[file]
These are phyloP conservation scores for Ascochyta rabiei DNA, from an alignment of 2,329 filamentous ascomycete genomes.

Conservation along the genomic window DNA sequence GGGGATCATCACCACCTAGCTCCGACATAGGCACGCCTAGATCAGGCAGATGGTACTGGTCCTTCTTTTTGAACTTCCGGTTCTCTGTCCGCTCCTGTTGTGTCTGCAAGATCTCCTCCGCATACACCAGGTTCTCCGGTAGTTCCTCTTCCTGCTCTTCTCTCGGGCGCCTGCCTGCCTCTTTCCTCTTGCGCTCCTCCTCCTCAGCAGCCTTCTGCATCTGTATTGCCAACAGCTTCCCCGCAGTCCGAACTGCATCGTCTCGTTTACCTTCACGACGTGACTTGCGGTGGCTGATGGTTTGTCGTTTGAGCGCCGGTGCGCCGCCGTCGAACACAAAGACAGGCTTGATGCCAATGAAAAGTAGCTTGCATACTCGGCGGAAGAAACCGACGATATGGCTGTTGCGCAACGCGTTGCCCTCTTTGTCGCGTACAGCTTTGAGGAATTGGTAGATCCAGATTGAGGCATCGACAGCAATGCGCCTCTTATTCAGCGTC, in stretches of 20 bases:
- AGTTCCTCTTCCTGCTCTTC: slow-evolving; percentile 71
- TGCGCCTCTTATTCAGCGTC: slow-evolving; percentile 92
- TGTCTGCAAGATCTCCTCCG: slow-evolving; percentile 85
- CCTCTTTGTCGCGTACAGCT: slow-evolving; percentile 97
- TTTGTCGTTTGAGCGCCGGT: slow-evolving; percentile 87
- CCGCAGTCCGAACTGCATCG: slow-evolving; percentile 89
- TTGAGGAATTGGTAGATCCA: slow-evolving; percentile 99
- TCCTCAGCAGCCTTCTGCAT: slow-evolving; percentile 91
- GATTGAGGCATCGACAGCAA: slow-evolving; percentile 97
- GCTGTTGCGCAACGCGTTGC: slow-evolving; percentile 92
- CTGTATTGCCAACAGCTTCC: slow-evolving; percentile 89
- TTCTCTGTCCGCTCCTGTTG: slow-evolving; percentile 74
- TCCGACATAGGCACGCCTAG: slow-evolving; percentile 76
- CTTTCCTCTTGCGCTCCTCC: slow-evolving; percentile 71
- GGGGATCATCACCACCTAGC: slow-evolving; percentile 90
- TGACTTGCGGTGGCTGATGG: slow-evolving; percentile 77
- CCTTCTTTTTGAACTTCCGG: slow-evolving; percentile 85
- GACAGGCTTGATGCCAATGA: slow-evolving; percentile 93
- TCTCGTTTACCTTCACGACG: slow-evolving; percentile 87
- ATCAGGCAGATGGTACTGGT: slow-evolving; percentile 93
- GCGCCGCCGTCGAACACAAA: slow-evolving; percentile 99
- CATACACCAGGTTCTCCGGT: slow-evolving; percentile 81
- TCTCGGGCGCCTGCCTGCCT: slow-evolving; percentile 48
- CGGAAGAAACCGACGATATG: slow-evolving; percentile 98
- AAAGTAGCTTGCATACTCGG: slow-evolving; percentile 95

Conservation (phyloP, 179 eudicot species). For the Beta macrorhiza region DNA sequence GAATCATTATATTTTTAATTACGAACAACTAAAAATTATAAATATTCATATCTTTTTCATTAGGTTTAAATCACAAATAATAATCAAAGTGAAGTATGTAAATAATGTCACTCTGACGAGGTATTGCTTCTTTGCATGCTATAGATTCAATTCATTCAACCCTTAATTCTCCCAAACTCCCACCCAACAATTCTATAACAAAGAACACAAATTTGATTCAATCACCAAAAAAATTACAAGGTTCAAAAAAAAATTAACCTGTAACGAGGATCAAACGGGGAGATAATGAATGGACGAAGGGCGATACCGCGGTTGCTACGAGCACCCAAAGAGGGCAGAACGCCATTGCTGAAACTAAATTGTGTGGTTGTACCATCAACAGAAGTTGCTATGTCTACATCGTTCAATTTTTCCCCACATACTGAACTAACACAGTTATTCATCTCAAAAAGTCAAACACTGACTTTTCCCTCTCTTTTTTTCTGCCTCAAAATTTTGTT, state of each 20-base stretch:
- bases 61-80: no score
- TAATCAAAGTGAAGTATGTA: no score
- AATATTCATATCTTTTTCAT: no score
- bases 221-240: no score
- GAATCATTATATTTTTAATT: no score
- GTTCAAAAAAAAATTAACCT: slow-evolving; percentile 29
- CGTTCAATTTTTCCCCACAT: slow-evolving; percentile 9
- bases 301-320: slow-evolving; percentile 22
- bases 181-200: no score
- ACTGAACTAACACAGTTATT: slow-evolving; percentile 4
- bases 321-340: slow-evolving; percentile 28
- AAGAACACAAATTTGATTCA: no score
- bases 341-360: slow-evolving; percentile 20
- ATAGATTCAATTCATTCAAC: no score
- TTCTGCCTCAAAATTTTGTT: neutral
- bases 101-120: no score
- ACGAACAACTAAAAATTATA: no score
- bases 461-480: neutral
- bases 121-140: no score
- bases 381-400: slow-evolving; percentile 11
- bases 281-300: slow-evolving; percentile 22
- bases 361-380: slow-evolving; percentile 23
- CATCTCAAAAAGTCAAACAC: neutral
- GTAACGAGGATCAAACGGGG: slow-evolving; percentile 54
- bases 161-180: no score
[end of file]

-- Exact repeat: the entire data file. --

These are phyloP conservation scores for Ascochyta rabiei DNA, from an alignment of 2,329 filamentous ascomycete genomes.

Conservation along the genomic window DNA sequence GGGGATCATCACCACCTAGCTCCGACATAGGCACGCCTAGATCAGGCAGATGGTACTGGTCCTTCTTTTTGAACTTCCGGTTCTCTGTCCGCTCCTGTTGTGTCTGCAAGATCTCCTCCGCATACACCAGGTTCTCCGGTAGTTCCTCTTCCTGCTCTTCTCTCGGGCGCCTGCCTGCCTCTTTCCTCTTGCGCTCCTCCTCCTCAGCAGCCTTCTGCATCTGTATTGCCAACAGCTTCCCCGCAGTCCGAACTGCATCGTCTCGTTTACCTTCACGACGTGACTTGCGGTGGCTGATGGTTTGTCGTTTGAGCGCCGGTGCGCCGCCGTCGAACACAAAGACAGGCTTGATGCCAATGAAAAGTAGCTTGCATACTCGGCGGAAGAAACCGACGATATGGCTGTTGCGCAACGCGTTGCCCTCTTTGTCGCGTACAGCTTTGAGGAATTGGTAGATCCAGATTGAGGCATCGACAGCAATGCGCCTCTTATTCAGCGTC, in stretches of 20 bases:
- AGTTCCTCTTCCTGCTCTTC: slow-evolving; percentile 71
- TGCGCCTCTTATTCAGCGTC: slow-evolving; percentile 92
- TGTCTGCAAGATCTCCTCCG: slow-evolving; percentile 85
- CCTCTTTGTCGCGTACAGCT: slow-evolving; percentile 97
- TTTGTCGTTTGAGCGCCGGT: slow-evolving; percentile 87
- CCGCAGTCCGAACTGCATCG: slow-evolving; percentile 89
- TTGAGGAATTGGTAGATCCA: slow-evolving; percentile 99
- TCCTCAGCAGCCTTCTGCAT: slow-evolving; percentile 91
- GATTGAGGCATCGACAGCAA: slow-evolving; percentile 97
- GCTGTTGCGCAACGCGTTGC: slow-evolving; percentile 92
- CTGTATTGCCAACAGCTTCC: slow-evolving; percentile 89
- TTCTCTGTCCGCTCCTGTTG: slow-evolving; percentile 74
- TCCGACATAGGCACGCCTAG: slow-evolving; percentile 76
- CTTTCCTCTTGCGCTCCTCC: slow-evolving; percentile 71
- GGGGATCATCACCACCTAGC: slow-evolving; percentile 90
- TGACTTGCGGTGGCTGATGG: slow-evolving; percentile 77
- CCTTCTTTTTGAACTTCCGG: slow-evolving; percentile 85
- GACAGGCTTGATGCCAATGA: slow-evolving; percentile 93
- TCTCGTTTACCTTCACGACG: slow-evolving; percentile 87
- ATCAGGCAGATGGTACTGGT: slow-evolving; percentile 93
- GCGCCGCCGTCGAACACAAA: slow-evolving; percentile 99
- CATACACCAGGTTCTCCGGT: slow-evolving; percentile 81
- TCTCGGGCGCCTGCCTGCCT: slow-evolving; percentile 48
- CGGAAGAAACCGACGATATG: slow-evolving; percentile 98
- AAAGTAGCTTGCATACTCGG: slow-evolving; percentile 95

Conservation (phyloP, 179 eudicot species). For the Beta macrorhiza region DNA sequence GAATCATTATATTTTTAATTACGAACAACTAAAAATTATAAATATTCATATCTTTTTCATTAGGTTTAAATCACAAATAATAATCAAAGTGAAGTATGTAAATAATGTCACTCTGACGAGGTATTGCTTCTTTGCATGCTATAGATTCAATTCATTCAACCCTTAATTCTCCCAAACTCCCACCCAACAATTCTATAACAAAGAACACAAATTTGATTCAATCACCAAAAAAATTACAAGGTTCAAAAAAAAATTAACCTGTAACGAGGATCAAACGGGGAGATAATGAATGGACGAAGGGCGATACCGCGGTTGCTACGAGCACCCAAAGAGGGCAGAACGCCATTGCTGAAACTAAATTGTGTGGTTGTACCATCAACAGAAGTTGCTATGTCTACATCGTTCAATTTTTCCCCACATACTGAACTAACACAGTTATTCATCTCAAAAAGTCAAACACTGACTTTTCCCTCTCTTTTTTTCTGCCTCAAAATTTTGTT, state of each 20-base stretch:
- bases 61-80: no score
- TAATCAAAGTGAAGTATGTA: no score
- AATATTCATATCTTTTTCAT: no score
- bases 221-240: no score
- GAATCATTATATTTTTAATT: no score
- GTTCAAAAAAAAATTAACCT: slow-evolving; percentile 29
- CGTTCAATTTTTCCCCACAT: slow-evolving; percentile 9
- bases 301-320: slow-evolving; percentile 22
- bases 181-200: no score
- ACTGAACTAACACAGTTATT: slow-evolving; percentile 4
- bases 321-340: slow-evolving; percentile 28
- AAGAACACAAATTTGATTCA: no score
- bases 341-360: slow-evolving; percentile 20
- ATAGATTCAATTCATTCAAC: no score
- TTCTGCCTCAAAATTTTGTT: neutral
- bases 101-120: no score
- ACGAACAACTAAAAATTATA: no score
- bases 461-480: neutral
- bases 121-140: no score
- bases 381-400: slow-evolving; percentile 11
- bases 281-300: slow-evolving; percentile 22
- bases 361-380: slow-evolving; percentile 23
- CATCTCAAAAAGTCAAACAC: neutral
- GTAACGAGGATCAAACGGGG: slow-evolving; percentile 54
- bases 161-180: no score